Although plenty of people diet for aesthetic reasons, health is also a motivator. Those who live in larger bodies are often told by their doctors (and, sometimes, their friends and family) to diet and lose weight to improve their health outcomes. But that advice often leads to more harm than good.

No matter what weight a person is at, even controlling for BMI, weight cycling is an independent risk factor for all these things that get blamed on weight itself: heart disease, diabetes, some forms of cancer, and mortality, Harrison said. When we diet, were almost inevitably going to end up weight cycling. Thats going to put our bodies at greater risk than just saying the same weight, even if thats a higher weight.

The anti-diet movement isnt just about not dieting, its about understanding that bodies can be healthy at any size.

The idea that more weight is an inherently bad thing is flawed. Many people at higher weights are metabolically healthy, Harrison said. (And, of course, its possible to be metabolically unhealthy at a lower weight.) A 2015 study of over 100,000 people in Denmark found that those in the overweight category lived the longest, on average a conclusion thats consistent with past findings.

In response to this evidence, the Health at Every Size movement encourages people to accept and respect the inherent diversity of body shapes and sizes and reject the idealizing or pathologizing of specific weights. It also aims to end weight stigma and discrimination and to make the world more accessible to all people, no matter their weight.

Its important to understand all of this if you want to truly reject diet culture, give up dieting and become a more intuitive eater, Harrison said. Intuitive or mindful eating encourages you to focus on your hunger and fullness cues, pushes you to slow down and enjoy meals, and doesnt vilify any foods. Its not a diet program; its a lifestyle habit.

It can be much harder for someone in a larger body to reject diets and diet culture because of the discrimination they face.

Throughout the book, Harrison acknowledges her privilege as a thin, white, cisgender woman. When you live in a body that society deems acceptable, quitting dieting is easier than it might be for someone who lives in a more marginalized body.

People in much larger bodies do face discrimination every single day, and its natural to want to lose weight as a way to escape that, said Kimmie Singh, an anti-diet dietitian and fat body liberation activist.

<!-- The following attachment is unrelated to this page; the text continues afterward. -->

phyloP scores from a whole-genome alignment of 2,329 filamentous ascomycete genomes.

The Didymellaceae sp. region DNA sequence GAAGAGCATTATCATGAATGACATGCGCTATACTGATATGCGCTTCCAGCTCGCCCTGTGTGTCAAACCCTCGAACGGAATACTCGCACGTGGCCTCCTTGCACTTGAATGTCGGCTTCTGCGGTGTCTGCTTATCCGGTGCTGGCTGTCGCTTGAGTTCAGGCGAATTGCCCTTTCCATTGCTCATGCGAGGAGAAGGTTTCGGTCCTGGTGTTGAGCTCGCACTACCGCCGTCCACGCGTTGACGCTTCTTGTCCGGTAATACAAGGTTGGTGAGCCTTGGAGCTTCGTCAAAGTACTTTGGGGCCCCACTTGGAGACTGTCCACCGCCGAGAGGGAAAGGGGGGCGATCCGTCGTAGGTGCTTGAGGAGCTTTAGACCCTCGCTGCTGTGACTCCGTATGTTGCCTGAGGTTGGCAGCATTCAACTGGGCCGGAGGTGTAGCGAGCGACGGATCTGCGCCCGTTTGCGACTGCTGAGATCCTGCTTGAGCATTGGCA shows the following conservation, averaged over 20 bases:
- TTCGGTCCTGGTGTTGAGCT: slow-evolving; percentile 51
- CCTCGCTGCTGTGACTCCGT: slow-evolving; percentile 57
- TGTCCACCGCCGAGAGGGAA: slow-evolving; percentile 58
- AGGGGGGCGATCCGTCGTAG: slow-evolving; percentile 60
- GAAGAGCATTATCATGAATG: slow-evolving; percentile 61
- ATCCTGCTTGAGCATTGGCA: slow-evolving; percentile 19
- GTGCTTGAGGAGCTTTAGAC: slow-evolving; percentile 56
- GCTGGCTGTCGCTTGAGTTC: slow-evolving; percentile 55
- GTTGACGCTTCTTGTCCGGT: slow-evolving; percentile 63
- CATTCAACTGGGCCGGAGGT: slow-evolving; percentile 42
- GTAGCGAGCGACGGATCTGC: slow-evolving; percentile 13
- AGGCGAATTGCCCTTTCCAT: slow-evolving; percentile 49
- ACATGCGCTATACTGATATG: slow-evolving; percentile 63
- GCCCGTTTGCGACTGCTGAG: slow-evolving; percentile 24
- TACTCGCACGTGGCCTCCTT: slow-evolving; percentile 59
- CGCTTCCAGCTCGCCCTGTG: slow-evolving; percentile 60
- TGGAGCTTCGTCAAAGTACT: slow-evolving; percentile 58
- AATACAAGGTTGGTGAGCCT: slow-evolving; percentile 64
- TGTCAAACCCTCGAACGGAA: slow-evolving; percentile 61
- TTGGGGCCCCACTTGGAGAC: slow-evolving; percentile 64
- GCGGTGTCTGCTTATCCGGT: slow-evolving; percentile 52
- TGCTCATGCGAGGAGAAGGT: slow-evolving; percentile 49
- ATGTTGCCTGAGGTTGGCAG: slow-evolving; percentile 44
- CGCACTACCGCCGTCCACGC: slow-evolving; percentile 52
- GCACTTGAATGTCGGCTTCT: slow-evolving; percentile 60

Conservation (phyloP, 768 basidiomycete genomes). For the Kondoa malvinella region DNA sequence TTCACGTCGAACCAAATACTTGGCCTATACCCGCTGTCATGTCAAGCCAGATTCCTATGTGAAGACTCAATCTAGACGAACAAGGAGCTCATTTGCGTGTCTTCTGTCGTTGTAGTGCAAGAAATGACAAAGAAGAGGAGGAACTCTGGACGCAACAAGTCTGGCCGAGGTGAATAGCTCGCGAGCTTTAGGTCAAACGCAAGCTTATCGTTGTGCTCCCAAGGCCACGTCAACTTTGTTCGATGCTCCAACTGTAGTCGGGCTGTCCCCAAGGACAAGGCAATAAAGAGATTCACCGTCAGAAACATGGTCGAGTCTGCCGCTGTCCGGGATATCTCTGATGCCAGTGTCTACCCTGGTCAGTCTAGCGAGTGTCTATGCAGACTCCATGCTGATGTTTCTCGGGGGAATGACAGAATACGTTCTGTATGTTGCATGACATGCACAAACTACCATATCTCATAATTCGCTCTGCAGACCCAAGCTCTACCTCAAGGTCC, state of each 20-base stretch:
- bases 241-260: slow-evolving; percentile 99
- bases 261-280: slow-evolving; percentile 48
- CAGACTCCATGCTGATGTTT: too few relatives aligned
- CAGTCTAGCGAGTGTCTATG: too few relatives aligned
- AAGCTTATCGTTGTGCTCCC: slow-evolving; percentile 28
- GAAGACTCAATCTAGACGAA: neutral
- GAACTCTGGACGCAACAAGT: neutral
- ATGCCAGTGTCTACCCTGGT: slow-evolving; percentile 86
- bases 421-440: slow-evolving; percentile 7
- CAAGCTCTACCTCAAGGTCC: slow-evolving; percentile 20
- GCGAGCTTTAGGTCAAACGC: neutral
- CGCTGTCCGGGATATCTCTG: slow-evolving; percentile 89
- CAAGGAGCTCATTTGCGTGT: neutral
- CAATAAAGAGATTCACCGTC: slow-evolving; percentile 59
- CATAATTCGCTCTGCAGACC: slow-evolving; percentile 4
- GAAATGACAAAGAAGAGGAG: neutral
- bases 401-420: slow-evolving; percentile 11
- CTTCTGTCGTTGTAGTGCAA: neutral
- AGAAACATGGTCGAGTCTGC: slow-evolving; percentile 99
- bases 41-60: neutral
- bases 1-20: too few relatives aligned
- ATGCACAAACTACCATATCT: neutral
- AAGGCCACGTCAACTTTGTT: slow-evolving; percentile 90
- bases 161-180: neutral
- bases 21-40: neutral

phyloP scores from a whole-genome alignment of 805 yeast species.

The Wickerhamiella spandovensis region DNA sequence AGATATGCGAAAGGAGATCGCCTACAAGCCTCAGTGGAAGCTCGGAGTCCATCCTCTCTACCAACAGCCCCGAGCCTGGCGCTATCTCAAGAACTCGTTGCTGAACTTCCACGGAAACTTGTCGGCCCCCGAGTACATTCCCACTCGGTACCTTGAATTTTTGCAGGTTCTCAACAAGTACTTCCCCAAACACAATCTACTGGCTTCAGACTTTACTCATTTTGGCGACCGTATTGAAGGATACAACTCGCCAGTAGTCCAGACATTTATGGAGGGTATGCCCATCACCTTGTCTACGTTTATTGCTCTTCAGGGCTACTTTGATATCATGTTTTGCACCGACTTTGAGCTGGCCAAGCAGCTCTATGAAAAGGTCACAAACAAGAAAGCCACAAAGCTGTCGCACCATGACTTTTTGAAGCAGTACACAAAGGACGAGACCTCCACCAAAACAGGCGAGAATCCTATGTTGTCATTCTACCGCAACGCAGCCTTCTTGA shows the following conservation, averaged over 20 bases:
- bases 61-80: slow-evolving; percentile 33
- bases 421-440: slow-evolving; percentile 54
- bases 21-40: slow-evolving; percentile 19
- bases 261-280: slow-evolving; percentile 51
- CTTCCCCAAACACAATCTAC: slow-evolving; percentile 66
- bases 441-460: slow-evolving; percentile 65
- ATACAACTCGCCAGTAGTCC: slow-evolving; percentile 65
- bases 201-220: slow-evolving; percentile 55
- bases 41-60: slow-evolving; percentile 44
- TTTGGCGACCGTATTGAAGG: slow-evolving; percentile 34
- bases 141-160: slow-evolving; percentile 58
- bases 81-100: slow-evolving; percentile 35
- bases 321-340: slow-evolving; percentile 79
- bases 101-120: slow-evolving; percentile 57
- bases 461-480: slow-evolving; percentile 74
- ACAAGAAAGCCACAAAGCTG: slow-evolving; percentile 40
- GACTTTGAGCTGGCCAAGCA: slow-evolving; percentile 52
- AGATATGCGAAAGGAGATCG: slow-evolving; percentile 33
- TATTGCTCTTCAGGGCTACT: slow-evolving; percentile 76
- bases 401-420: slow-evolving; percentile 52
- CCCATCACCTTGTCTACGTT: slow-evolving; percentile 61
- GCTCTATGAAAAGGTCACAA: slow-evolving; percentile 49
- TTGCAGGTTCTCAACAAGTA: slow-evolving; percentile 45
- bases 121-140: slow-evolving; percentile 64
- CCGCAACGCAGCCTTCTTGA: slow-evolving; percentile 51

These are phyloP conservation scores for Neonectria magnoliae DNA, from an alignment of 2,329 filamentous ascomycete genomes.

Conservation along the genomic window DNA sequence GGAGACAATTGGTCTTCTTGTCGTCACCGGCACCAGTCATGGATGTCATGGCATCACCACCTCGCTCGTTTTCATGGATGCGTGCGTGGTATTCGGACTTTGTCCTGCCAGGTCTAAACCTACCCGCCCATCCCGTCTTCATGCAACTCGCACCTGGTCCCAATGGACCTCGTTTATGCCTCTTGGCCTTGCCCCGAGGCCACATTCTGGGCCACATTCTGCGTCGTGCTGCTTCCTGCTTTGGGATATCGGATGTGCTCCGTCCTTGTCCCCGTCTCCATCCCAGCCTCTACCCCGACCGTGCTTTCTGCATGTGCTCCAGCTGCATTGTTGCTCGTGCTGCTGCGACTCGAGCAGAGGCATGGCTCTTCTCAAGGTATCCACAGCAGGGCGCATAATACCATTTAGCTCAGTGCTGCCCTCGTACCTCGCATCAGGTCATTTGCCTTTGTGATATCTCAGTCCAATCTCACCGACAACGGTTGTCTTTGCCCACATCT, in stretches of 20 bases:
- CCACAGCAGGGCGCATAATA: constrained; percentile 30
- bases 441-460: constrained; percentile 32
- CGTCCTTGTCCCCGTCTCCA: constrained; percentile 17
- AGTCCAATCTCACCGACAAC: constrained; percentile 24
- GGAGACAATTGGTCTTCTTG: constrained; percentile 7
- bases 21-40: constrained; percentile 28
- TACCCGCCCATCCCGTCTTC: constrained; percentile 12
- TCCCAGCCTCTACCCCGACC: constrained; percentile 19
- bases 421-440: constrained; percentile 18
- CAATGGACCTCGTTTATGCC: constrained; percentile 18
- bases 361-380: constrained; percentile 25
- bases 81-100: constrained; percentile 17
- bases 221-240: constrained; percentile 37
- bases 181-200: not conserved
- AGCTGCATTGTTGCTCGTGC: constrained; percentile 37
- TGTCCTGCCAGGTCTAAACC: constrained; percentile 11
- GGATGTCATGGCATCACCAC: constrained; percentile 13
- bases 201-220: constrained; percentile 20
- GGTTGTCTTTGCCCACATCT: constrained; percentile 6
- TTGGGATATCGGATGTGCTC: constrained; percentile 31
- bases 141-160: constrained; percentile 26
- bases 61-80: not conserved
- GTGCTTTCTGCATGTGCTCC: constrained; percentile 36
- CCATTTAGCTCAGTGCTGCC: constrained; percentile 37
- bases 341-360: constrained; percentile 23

If youre someone in a smaller body whos working toward body acceptance and becoming a more intuitive eater, make sure you also work on accepting all bodies and body sizes to help all people feel safe stepping away from dieting.

Singh gives her clients background and evidence about why diets dont work and encourages them not to pursue weight loss, but ultimately leaves the choice up to them. If youre someone in a smaller body whos working toward body acceptance and becoming a more intuitive eater, make sure you also work on accepting all bodies and body sizes to help all people feel safe stepping away from dieting.

A life without dieting might be hard to imagine, but its possible. Heres how to do it.

The first obstacle in quitting diets for good is that these days, so many of them claim not to be diets at all.

Diets have morphed and shape-shifted into this wellness thing thats now so much harder to detect, Harrison said. The wellness diet is about demonizing some foods while elevating others; eating the supposedly right things and removing the supposedly wrong things. It promises health and moral superiority, but it almost always promises thinness, as well.

Harrison recommends rejecting any diet or wellness lifestyle that comes with rules eat this not that, eat X amount, only eat between the hours of Y and Z. Even once you do this, you might find that you have a lot of old food rules swimming around in your head.

As an early step in the journey to rejecting diet culture and becoming a more intuitive eater, Harrison encourages clients to write down any food rules or thoughts that pop into their heads during the day.

Its fascinating to see. Usually there are dozens of these thoughts throughout the day, she said. You realize, Anytime I start to think about food, these rules or these judgments pop up. Just becoming aware is the first step.

Then, you can start to question any rules you might have.

Oftentimes people who have lived in diet culture their whole lives have this accumulation of rules, Harrison said. They can even be from completely contradictory diets like demonizing fat and demonizing carbs.

Question why you still hold up these rules from diets that didnt serve you, then work on ignoring them.

Dont be surprised if eating without food rules or judgment feels a little out of control at first.

Your brain and body have been so deprived that theres going to be this pendulum swing back from the side of restriction to the side of eating all the food, Harrison said. I call it the restriction pendulum.

But this doesnt last forever. Eventually you really will be able to settle in the middle, and get to a place of peace and balance with food, she said.